What can the Book of Zechariah teach us about the relationship between the Two Witnesses, the menorah and the number seven?
As mentioned in "Part 3: Zebedee’s Wife’s Request" (this will open in a new page), Revelation 11:4 uses the phrases “the two olive trees” and “standing before the God of the Earth”, which are references to chapter 4 of the Book of Zechariah. So let’s turn our attention there.
According to Zechariah 4:11-14, the two olive trees are “standing by [such as to the left, and to the right] of the Lord of the whole Earth.” (Note: the expression “sons of pure oil” in Zechariah 4:14 is more commonly translated as “anointed ones”. When people receive a spiritual anointing, it is with oil, as in Psalm 23:5.)
So, since we have already seen from Revelation 11:4 that the “two olive trees” are also the Two Witnesses, we can conclude that it is the Two Witnesses that stand by--to the left and right of--“the Lord of the whole Earth”, which is Jesus. The privilege requested by Zebedee’s wife for her two sons has been granted to the Two Witnesses. They are the ones to whom Jesus was referring when He said it was “…for those for whom it has been made ready by My Father” (Matthew 20:23). That resolves one very old question.
But what about the menorah? As we have seen, the two olive trees are also associated with the seven-lamp menorah; and the seven lamps are called “the Seven Eyes of Yehovah” (or, “the Seven Eyes of God”, in many translations). What are these seven “eyes“? And how do they relate to the Two Witnesses / olive trees?
According to Exodus 40:24-25,
So the menorah was one of the articles of the Tent of Meeting, set before God, just as the menorah in Heaven stands “by the Lord of the whole Earth”.
Now, the “Tent of Meeting” is known by a few different names. As you can already see, it was also called the “Tabernacle”. Some people refer to it as the “Tent in the Wilderness” (2 Chronicles 1:3).
But there is another name that it is known by that is particularly relevant here. It appears in the Old Testament in Numbers 17:7-8, and 18:2; and in 2 Chronicles 24:6. And in the New Testament, it is called this name by Stephen the Martyr, in Acts 7:44. The name is “the Tabernacle of Witness” (or "Testimony", which is what a "witness" gives).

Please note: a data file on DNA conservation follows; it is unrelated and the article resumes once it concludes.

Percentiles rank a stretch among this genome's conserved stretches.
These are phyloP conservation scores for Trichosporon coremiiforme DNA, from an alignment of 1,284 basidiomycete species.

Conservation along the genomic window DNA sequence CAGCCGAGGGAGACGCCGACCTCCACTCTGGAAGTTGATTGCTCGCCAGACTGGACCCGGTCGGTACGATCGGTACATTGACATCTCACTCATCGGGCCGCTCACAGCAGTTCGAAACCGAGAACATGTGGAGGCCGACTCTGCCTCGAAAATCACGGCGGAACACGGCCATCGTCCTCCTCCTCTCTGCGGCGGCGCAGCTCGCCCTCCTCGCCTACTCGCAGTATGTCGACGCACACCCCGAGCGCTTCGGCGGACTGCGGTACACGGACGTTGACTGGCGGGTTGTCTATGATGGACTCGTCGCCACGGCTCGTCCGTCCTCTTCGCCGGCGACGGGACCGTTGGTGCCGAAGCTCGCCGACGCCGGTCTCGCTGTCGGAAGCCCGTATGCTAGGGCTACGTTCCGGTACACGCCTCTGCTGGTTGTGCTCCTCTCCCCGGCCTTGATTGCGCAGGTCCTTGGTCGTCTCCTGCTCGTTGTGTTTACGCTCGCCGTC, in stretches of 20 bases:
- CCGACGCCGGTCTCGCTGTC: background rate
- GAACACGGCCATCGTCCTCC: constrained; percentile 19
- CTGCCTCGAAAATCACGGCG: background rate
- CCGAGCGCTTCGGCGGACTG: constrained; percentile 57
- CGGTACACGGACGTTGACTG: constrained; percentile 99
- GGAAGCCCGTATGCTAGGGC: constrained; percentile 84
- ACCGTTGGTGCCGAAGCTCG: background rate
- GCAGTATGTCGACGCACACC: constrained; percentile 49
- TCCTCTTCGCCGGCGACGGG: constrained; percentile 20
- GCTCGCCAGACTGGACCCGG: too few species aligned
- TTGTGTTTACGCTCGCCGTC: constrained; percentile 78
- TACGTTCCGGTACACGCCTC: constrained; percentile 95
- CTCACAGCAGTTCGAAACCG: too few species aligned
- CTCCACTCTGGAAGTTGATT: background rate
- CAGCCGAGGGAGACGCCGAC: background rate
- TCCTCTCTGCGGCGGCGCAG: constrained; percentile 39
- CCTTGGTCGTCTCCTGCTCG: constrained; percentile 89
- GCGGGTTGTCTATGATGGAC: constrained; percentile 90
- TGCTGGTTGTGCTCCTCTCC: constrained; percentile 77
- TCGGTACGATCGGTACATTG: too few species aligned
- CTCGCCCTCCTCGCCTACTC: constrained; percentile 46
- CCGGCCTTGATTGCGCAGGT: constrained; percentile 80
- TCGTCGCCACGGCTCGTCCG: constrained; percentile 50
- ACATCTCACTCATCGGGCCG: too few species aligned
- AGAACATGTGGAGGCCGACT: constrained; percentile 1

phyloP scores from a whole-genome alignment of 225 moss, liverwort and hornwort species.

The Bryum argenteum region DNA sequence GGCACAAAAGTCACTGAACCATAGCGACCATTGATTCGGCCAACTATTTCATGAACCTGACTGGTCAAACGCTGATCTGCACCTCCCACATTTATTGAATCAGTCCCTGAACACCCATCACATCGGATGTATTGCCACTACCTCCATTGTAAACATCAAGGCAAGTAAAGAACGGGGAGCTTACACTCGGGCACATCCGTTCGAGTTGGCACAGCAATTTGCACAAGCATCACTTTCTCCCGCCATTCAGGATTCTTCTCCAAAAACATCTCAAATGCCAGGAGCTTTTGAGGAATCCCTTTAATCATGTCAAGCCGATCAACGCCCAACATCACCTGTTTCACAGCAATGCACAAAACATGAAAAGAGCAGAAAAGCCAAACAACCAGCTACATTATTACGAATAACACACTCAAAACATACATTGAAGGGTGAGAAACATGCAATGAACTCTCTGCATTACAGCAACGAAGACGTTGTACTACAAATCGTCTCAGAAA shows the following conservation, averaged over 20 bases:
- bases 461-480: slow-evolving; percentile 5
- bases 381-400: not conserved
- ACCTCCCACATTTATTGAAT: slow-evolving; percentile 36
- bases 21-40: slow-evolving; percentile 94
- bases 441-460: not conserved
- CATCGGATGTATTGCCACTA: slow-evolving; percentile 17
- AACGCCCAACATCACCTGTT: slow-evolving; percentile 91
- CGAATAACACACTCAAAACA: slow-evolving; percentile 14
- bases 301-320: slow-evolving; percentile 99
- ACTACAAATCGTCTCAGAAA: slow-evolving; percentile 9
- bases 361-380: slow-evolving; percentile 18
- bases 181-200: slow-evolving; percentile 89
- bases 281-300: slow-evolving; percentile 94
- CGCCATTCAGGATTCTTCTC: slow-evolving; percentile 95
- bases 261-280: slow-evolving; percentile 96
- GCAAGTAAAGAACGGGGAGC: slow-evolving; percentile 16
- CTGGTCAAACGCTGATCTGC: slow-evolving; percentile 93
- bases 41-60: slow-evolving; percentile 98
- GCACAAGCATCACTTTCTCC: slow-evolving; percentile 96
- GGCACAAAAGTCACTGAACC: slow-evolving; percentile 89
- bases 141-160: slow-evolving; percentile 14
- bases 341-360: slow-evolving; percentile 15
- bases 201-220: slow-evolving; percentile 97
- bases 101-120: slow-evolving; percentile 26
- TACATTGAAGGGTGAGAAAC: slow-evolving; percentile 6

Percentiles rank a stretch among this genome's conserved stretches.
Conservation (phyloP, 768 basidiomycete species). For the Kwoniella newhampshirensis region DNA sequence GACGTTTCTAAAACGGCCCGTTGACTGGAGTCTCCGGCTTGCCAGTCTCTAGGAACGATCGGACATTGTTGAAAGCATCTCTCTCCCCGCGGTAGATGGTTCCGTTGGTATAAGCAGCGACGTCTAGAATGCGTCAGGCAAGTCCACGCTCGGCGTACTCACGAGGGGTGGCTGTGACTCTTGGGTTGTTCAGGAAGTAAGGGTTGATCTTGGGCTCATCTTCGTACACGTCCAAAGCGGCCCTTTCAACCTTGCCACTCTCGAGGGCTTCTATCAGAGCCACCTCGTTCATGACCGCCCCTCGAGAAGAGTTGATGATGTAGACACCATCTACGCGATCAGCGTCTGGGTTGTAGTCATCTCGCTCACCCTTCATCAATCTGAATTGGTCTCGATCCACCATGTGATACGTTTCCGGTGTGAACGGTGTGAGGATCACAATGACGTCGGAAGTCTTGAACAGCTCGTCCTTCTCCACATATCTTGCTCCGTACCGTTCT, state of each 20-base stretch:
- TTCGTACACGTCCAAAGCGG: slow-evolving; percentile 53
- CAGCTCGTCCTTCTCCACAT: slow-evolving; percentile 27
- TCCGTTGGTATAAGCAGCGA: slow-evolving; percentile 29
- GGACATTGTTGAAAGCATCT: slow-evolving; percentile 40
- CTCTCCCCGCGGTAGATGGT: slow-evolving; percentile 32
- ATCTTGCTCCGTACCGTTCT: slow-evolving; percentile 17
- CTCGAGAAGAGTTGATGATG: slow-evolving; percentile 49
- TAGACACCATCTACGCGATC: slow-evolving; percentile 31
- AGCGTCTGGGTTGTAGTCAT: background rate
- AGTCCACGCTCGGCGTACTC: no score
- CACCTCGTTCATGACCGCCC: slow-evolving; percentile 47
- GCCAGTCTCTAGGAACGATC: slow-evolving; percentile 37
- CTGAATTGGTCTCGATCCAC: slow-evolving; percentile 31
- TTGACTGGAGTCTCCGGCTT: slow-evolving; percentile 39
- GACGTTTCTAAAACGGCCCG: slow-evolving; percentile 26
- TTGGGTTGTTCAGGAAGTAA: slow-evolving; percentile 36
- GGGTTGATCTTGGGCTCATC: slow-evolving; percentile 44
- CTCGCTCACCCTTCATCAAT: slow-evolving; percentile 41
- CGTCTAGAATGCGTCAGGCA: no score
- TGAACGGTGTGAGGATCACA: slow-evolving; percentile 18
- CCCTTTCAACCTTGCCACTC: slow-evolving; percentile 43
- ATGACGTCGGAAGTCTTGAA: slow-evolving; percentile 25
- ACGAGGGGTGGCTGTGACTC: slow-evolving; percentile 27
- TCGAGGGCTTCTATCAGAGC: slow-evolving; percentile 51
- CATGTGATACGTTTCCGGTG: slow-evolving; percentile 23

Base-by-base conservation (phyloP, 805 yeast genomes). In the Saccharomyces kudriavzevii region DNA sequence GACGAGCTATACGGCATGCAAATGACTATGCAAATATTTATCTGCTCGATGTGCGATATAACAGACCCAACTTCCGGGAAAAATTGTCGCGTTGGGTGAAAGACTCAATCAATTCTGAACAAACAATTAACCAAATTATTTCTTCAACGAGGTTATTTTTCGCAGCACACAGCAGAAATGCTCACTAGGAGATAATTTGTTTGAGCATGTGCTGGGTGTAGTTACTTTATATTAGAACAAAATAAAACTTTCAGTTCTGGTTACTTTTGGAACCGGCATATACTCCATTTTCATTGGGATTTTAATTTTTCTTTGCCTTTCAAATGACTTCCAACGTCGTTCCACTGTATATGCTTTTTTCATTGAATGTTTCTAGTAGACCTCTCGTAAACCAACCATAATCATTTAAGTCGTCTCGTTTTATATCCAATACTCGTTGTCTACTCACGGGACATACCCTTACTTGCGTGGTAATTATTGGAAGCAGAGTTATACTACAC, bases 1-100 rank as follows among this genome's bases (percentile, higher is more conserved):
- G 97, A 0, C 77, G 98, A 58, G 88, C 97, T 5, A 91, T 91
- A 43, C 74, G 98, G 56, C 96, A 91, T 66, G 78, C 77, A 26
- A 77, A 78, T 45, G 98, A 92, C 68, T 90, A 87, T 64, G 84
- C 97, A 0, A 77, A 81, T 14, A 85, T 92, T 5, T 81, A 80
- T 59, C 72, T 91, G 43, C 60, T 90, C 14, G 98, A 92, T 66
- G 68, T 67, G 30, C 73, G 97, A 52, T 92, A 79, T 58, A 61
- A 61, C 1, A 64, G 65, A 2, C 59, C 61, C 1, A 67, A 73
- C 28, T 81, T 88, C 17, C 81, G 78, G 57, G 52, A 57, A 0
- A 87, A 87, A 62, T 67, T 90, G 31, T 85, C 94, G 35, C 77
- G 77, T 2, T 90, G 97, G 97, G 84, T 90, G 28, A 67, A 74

Why was it called the “Tabernacle of Witness”? Because it was where God, the King of Israel, held His Royal Court on Earth (for example, 1 Samuel 12:12 says that “the Lord your God (Yehovah Elohim) [was] king over you”).
In a court, there is a Judge: here, it was God Himself.
There is evidence: the Tabernacle of Witness contained the Ark of the Covenant. The Ark, in turn, contained the staff of Aaron which budded; a gold container of manna; and the stone tablets of the Ten Commandments (Hebrews 9:4); all of which were evidence of the relationship between God and the people.
And there are, of course, witnesses. As we have seen in Zechariah, God has seven “eyes”. These “eyes... ...roam all over the land” and testify as to what they see. Thus, they are God’s “eye”-witnesses (His eyewitnesses).
Why seven eyewitnesses? In
"Part 2: Why TWO Witnesses?" (this will open in a new window), we established that two (OR three) witnesses
are sufficient; and no larger number of witnesses is needed. So, again,
why seven? Why so many witnesses?
And again, how are the seven lamps of the menorah--the seven eye(witness)es of God--related to the Two Witnesses / olive trees?
To move forward, let us first note how, in Zechariah 4:11-12 above, the two olive trees empty their oil into the seven lamps of the menorah. This flow of oil from the two olive trees to the seven lamps is a flow of spiritual anointing from two spiritual witnesses to seven physical witnesses.
The two spiritual witnesses may be thought of as archetypes of the seven physical witnesses; and the seven physical witnesses may be thought of as seven physical manifestations of the two archetypal witnesses. So in some sense, the two are the same as the seven; and the seven are the same as the two.To further establish this, consider Revelation 1:4, which says:
(The "seven spirits", also called "seven eyes" and "seven horns", are also mentioned in Revelation 5:6.)
Compare this verse to Zechariah 4:14, above (and Revelation 11:4, in Part I), with the mentions of "two sons of pure oil, the ones standing by the Lord of the whole Earth". We see that there are "two... ...by the Lord"--and there are also "seven... ...that are by His Throne." The two are the seven; and the seven are the two.
This should not be too hard to believe for those who accept that Jesus, His Heavenly Father, and the Holy Spirit, are all God; and yet, there is only one God. It is understood that all three are "manifestations" of the single Godhead. One God, but three manifestations (actually, the Church--the "Bride" of Jesus--is a fourth manifestation).
As for the question "Why seven eyewitnesses?" (asked above), rather than only two (or three), we can now answer it by seeing that the seven are two, in the sense described here.
Let us move on now to Part 5: Elijah and Elisha.
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